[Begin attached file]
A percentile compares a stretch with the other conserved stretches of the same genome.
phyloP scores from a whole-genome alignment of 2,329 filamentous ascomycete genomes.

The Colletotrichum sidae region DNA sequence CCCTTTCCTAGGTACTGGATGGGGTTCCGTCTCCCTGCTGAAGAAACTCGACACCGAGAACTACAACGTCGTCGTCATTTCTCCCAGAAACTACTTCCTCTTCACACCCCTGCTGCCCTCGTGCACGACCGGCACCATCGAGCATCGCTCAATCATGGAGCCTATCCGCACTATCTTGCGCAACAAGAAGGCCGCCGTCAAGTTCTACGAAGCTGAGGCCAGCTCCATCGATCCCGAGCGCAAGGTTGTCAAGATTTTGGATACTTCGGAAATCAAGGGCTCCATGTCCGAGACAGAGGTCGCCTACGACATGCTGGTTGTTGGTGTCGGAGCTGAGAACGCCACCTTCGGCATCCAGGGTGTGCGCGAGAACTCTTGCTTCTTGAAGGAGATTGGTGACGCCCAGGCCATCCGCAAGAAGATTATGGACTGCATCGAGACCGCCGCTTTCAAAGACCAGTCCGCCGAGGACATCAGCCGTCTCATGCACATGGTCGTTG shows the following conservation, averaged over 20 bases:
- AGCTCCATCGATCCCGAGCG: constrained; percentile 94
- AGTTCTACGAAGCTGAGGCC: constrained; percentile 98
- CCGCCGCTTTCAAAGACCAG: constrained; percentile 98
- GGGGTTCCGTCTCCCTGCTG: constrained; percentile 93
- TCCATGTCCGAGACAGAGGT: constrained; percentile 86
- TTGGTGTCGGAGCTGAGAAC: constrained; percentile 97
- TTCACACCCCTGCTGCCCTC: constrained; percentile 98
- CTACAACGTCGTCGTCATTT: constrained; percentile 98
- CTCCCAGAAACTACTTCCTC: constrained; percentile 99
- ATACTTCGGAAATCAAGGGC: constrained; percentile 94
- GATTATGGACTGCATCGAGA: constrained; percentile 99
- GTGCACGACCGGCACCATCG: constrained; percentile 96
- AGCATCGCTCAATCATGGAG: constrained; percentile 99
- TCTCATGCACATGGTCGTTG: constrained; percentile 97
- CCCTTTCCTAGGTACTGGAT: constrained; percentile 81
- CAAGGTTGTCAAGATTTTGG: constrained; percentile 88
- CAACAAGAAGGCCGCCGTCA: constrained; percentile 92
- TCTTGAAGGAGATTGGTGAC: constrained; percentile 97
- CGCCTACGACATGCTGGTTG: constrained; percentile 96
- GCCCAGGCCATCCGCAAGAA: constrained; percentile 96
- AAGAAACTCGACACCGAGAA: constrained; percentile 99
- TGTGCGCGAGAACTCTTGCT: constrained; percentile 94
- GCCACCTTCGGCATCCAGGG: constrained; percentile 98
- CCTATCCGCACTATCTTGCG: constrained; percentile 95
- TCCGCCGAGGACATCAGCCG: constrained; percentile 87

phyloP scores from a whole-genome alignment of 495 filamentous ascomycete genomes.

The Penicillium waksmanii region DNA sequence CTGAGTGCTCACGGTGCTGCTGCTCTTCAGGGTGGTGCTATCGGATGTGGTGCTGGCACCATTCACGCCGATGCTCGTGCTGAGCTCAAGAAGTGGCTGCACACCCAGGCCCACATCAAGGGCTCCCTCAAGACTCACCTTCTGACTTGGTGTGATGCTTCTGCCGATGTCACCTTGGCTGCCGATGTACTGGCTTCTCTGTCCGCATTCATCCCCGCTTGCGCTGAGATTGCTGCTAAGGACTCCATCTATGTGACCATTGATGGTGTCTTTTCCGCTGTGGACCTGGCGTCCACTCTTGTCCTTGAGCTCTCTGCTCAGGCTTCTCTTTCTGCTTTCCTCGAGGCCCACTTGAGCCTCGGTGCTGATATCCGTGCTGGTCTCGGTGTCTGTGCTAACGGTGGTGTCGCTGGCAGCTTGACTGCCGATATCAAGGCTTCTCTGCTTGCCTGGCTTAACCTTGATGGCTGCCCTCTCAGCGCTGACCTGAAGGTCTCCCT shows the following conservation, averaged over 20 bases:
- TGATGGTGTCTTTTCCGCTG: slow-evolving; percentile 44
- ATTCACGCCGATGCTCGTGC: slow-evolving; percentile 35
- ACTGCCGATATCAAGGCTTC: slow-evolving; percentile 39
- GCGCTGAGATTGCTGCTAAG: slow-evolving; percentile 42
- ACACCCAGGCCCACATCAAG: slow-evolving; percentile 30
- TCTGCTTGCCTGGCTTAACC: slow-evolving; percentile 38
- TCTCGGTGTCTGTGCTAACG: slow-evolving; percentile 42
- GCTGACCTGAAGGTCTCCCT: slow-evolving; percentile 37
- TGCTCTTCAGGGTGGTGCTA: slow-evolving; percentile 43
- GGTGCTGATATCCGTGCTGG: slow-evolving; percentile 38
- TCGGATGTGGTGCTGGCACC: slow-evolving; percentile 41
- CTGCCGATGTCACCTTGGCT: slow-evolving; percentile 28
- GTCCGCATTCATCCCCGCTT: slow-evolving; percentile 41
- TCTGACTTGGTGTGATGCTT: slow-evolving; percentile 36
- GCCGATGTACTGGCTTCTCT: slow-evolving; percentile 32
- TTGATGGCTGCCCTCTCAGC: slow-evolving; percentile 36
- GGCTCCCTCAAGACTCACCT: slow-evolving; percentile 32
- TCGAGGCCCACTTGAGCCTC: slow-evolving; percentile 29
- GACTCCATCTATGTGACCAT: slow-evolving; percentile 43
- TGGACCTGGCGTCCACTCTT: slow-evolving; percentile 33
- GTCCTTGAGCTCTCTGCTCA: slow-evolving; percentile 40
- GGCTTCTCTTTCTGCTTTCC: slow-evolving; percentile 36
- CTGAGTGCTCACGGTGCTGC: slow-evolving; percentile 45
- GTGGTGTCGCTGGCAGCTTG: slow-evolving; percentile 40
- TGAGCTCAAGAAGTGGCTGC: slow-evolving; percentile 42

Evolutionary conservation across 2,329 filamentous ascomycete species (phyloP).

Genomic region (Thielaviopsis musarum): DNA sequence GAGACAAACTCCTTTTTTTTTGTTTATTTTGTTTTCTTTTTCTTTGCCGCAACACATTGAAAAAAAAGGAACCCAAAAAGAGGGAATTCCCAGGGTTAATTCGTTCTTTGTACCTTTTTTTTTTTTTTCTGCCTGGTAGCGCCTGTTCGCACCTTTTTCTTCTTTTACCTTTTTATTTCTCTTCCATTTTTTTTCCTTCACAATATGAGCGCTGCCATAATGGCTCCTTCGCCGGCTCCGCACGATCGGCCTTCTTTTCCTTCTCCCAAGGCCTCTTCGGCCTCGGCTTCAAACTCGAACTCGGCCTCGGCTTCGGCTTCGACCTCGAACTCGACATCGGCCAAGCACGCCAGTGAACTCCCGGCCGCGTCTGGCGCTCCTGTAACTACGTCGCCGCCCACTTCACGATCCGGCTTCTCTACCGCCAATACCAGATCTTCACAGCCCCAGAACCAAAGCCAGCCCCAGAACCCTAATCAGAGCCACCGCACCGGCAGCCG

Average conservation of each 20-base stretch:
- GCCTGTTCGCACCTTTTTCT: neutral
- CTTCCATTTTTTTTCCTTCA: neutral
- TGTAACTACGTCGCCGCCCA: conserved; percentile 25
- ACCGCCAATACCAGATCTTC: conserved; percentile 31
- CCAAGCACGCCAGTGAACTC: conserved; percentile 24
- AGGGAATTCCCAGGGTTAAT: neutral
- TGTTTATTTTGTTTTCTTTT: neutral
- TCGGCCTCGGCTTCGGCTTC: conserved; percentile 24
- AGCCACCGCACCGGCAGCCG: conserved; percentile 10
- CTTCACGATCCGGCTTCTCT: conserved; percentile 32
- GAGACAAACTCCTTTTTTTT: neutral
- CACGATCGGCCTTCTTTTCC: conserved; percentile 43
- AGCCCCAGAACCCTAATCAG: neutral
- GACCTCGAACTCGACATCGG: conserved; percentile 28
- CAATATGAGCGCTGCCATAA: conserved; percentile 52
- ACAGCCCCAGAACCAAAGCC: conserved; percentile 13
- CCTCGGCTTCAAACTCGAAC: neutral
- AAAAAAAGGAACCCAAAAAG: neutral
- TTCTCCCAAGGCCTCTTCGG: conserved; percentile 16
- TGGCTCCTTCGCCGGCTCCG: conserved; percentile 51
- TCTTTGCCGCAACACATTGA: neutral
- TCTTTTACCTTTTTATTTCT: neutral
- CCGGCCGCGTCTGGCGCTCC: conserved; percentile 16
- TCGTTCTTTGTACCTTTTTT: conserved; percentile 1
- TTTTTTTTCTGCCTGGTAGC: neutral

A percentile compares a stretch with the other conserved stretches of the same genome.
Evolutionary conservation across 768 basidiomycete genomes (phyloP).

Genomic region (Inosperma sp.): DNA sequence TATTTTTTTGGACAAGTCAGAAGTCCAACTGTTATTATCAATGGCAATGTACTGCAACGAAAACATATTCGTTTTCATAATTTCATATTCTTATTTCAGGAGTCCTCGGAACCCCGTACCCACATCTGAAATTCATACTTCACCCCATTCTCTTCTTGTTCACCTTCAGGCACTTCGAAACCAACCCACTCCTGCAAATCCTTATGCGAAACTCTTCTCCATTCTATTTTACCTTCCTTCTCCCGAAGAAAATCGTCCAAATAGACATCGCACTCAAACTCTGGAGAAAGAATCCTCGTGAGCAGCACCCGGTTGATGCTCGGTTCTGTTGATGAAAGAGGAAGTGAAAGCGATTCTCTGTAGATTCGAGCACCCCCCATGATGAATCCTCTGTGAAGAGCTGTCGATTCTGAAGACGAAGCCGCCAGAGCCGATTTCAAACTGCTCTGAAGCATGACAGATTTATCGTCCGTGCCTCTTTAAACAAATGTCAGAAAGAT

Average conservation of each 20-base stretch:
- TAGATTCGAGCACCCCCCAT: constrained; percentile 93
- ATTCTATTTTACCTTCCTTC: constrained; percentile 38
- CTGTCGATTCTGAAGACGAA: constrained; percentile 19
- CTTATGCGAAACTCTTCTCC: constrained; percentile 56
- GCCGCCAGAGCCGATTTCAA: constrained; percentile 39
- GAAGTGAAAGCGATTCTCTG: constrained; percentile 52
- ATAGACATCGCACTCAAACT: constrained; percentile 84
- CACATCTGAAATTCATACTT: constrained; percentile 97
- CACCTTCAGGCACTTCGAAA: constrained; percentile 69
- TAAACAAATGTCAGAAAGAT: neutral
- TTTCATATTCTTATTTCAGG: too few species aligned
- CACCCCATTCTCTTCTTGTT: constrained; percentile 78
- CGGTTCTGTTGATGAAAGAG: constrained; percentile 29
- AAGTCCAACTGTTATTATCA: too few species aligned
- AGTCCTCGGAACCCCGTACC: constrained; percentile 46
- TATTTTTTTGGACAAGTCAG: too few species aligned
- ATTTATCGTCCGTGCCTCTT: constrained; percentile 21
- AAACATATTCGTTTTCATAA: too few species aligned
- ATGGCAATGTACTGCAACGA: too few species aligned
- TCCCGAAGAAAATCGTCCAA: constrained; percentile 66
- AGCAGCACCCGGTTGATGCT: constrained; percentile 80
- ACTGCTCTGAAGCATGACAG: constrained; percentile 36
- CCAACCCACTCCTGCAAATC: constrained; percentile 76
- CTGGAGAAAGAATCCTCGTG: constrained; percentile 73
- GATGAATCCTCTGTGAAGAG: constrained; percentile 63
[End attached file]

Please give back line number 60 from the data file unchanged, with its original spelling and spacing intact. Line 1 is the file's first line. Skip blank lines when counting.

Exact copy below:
- CTTCCATTTTTTTTCCTTCA: neutral